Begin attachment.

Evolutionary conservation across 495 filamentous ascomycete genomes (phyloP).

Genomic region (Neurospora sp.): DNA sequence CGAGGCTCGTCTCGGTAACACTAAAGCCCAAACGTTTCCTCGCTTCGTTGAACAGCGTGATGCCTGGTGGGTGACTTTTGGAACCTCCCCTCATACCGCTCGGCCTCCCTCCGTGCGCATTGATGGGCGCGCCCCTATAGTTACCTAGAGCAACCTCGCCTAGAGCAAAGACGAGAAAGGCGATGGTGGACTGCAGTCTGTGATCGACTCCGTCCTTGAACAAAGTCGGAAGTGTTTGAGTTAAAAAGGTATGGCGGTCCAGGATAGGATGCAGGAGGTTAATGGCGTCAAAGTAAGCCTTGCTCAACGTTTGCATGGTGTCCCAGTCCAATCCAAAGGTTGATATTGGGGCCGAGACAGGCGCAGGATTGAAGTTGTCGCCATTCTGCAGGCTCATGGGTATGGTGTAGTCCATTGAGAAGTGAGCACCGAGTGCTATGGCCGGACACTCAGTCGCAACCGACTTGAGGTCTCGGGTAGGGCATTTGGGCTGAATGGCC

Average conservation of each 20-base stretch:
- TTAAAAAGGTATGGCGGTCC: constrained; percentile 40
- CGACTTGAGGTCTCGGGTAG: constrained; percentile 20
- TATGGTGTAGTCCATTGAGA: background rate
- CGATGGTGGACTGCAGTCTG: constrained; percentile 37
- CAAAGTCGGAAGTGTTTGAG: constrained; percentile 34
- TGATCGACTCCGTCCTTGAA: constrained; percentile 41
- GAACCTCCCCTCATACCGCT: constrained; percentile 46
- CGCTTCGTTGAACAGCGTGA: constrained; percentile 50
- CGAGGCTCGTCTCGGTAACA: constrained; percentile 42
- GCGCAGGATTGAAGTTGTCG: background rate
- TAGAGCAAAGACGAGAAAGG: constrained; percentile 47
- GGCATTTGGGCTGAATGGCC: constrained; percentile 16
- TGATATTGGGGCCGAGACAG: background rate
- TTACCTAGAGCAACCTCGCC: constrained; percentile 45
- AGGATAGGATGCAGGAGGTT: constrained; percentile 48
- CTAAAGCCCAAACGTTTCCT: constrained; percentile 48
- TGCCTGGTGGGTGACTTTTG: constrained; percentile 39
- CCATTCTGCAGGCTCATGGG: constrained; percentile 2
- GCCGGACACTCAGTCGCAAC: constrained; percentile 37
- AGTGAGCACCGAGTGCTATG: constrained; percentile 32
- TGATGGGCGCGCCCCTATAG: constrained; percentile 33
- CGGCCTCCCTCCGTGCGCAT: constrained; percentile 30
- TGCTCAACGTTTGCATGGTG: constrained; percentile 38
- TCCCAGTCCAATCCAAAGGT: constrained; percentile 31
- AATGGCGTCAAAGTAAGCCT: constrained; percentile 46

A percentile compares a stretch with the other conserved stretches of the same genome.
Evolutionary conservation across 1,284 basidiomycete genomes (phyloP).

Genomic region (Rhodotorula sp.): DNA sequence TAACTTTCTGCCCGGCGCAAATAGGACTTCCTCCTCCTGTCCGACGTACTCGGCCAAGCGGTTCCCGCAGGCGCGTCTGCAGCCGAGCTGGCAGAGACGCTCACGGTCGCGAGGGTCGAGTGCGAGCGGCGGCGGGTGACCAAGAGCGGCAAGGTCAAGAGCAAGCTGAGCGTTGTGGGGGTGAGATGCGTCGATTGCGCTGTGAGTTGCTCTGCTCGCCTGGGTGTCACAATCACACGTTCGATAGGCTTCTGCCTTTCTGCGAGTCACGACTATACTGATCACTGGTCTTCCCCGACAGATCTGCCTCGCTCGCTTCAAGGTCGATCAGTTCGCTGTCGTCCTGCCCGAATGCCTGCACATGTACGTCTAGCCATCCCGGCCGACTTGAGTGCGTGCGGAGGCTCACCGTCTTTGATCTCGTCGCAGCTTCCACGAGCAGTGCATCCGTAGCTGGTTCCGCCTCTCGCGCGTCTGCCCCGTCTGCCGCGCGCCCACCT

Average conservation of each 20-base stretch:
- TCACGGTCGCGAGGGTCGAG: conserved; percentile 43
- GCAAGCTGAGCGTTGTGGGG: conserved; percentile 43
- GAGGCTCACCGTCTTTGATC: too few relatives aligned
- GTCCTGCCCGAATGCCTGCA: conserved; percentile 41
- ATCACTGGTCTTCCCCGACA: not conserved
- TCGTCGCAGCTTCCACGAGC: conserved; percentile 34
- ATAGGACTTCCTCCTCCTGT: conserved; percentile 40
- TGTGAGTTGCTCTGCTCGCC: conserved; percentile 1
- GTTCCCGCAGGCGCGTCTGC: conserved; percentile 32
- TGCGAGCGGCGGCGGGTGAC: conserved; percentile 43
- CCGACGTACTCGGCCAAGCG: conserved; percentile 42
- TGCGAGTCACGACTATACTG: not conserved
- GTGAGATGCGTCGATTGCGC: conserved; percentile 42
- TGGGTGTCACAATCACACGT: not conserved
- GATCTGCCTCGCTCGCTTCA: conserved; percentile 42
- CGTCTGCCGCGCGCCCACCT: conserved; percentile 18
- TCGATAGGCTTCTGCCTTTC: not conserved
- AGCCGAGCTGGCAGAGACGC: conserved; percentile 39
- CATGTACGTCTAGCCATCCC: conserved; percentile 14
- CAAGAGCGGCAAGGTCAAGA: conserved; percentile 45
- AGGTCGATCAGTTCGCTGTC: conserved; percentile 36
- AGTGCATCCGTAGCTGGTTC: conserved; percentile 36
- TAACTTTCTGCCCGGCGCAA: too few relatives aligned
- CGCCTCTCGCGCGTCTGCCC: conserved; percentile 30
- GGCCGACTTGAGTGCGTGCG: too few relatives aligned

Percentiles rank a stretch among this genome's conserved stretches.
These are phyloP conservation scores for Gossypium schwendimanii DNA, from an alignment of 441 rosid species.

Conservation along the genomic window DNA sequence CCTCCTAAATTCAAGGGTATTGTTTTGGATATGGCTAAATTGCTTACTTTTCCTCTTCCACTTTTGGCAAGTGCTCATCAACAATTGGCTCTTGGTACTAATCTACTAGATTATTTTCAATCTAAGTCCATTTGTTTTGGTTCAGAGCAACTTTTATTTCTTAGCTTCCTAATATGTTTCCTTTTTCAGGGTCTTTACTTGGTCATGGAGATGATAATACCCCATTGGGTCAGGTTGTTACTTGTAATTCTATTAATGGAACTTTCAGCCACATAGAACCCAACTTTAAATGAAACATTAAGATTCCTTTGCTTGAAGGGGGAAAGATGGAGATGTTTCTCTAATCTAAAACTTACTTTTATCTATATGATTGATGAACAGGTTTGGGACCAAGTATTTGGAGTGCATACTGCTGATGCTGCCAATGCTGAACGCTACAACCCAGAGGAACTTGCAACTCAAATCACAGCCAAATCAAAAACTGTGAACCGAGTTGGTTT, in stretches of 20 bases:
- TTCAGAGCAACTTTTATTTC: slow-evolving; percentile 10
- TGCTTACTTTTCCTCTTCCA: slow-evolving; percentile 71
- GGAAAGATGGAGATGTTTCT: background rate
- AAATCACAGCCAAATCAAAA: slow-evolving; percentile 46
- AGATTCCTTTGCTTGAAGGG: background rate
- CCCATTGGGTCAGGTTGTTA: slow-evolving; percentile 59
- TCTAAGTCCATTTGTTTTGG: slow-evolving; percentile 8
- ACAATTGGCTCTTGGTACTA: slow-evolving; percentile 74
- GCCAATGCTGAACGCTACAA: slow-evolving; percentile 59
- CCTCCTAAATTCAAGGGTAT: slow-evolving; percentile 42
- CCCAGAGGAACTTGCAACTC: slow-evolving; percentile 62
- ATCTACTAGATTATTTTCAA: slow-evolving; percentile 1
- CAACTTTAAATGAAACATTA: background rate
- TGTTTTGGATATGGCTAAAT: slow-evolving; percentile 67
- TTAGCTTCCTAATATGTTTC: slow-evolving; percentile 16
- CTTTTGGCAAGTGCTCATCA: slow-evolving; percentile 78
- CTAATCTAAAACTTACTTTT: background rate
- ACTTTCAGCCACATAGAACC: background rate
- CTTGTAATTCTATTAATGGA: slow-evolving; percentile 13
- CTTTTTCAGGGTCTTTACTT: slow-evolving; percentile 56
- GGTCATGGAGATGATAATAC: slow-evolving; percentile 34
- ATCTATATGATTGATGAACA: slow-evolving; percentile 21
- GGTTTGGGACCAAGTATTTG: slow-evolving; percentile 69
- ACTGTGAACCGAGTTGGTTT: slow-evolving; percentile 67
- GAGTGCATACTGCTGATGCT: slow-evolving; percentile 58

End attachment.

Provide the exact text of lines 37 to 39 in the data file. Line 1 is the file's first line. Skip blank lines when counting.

- ATCACTGGTCTTCCCCGACA: not conserved
- TCGTCGCAGCTTCCACGAGC: conserved; percentile 34
- ATAGGACTTCCTCCTCCTGT: conserved; percentile 40